A new poll finds Republican Terry Branstad gets a 58 percent job approval rating from Iowans and Peter Brown — the assistant director of the Quinnipiac University Polling Institute — says it makes Branstad “among the more secure” U.S. governors seeking reelection in 2014.
“He defeats any of the potential Democratic challengers by at least 16 points,” Brown says. “…Incumbents who poll 50 percent or higher on job approval generally get reelected. There are exceptions of course, but he’s in pretty strong shape. Now we have 11 months to go until the election.”
There are 34 and a half months to go until the November 2016 presidential election and the Quinnipiac pollsters asked registered Iowa voters a series of questions about potential general election match-ups.
“We ran several potential Republican presidential candidates against Hillary Clinton who is the odds-on favorite for the Democratic nomination should she choose to run and what we found was that Mrs. Clinton does quite well,” Brown says. “But for the first time here in Iowa and only the second time in any state that Quinnipiac polls in, New Jersey Governor Chris Christie actually defeats Mrs. Clinton.”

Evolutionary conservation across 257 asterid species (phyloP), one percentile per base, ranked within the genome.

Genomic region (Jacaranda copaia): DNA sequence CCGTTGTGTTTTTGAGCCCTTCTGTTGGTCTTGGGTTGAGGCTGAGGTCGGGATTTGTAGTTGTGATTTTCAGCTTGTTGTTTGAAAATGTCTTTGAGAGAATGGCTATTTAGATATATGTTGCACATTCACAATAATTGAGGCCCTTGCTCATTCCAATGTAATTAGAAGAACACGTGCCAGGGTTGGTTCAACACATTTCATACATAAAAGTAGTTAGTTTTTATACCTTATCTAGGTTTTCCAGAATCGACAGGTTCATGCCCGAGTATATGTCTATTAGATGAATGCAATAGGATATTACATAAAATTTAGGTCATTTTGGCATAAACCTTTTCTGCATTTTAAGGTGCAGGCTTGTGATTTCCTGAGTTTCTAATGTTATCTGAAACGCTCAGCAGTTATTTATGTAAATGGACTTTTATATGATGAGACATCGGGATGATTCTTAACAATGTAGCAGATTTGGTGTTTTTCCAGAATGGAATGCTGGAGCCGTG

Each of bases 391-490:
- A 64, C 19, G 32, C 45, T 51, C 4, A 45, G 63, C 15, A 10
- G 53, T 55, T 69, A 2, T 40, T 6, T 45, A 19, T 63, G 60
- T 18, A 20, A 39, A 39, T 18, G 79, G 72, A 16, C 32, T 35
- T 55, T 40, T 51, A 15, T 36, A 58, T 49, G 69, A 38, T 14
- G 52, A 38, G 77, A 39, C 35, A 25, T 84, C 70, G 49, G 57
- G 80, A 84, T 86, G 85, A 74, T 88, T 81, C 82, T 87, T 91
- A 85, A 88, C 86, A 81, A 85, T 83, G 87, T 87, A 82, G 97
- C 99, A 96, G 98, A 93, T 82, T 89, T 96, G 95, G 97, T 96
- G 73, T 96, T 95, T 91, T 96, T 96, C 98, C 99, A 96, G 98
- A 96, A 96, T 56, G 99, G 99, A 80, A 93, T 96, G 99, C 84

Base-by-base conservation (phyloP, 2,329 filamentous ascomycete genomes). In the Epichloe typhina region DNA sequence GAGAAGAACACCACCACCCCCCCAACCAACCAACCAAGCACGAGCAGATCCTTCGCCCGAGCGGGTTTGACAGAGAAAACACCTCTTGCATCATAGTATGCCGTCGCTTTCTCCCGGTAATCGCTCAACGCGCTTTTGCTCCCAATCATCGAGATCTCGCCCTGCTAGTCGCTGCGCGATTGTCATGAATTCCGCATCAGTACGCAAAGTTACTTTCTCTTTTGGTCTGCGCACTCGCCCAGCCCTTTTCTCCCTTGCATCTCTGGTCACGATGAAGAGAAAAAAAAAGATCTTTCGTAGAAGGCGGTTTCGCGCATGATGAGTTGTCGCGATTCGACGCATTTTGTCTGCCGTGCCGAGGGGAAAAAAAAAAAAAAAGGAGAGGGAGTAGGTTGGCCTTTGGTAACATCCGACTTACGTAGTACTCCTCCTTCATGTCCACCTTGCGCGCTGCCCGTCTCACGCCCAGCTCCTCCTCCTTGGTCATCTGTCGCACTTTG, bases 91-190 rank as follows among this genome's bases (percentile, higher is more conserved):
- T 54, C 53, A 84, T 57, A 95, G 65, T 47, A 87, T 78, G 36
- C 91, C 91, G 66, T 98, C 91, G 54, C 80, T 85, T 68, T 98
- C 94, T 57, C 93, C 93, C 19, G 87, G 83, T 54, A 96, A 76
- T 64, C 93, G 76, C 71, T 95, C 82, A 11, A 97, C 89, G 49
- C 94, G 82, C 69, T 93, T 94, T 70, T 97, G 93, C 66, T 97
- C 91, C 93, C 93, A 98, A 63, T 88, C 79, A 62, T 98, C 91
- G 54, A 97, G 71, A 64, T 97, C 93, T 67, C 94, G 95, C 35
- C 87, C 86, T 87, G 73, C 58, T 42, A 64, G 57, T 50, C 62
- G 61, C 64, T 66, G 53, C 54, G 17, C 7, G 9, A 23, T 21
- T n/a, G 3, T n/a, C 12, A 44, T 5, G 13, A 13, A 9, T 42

Christie was supported by 45 percent of those polled, while Clinton garnered 40 percent support in that comparison. Clinton out-polled Republican challengers, including Texas Senator Ted Cruz, former Florida Governor Jeb Bush. In a match-up against Kentucky Senator Rand Paul, Clinton got 45 percent compared to Paul’s 44 percent — which is within the poll’s margin of error. Brown characterizes the poll as a snapshot of the current political environment in Iowa.
“Politics is a team game and the head of the ‘blue team’ — President Obama — isn’t doing so well these days in public opinion polls and so it’s not surprising there’s some drop-off among Democrats at all levels,” Brown says. “I mean, that’s what happens.”
A Des Moines Register Iowa Poll released today found Iowans generally pleased with the state’s direction. Branstad got an identical job approval rating in the paper’s poll.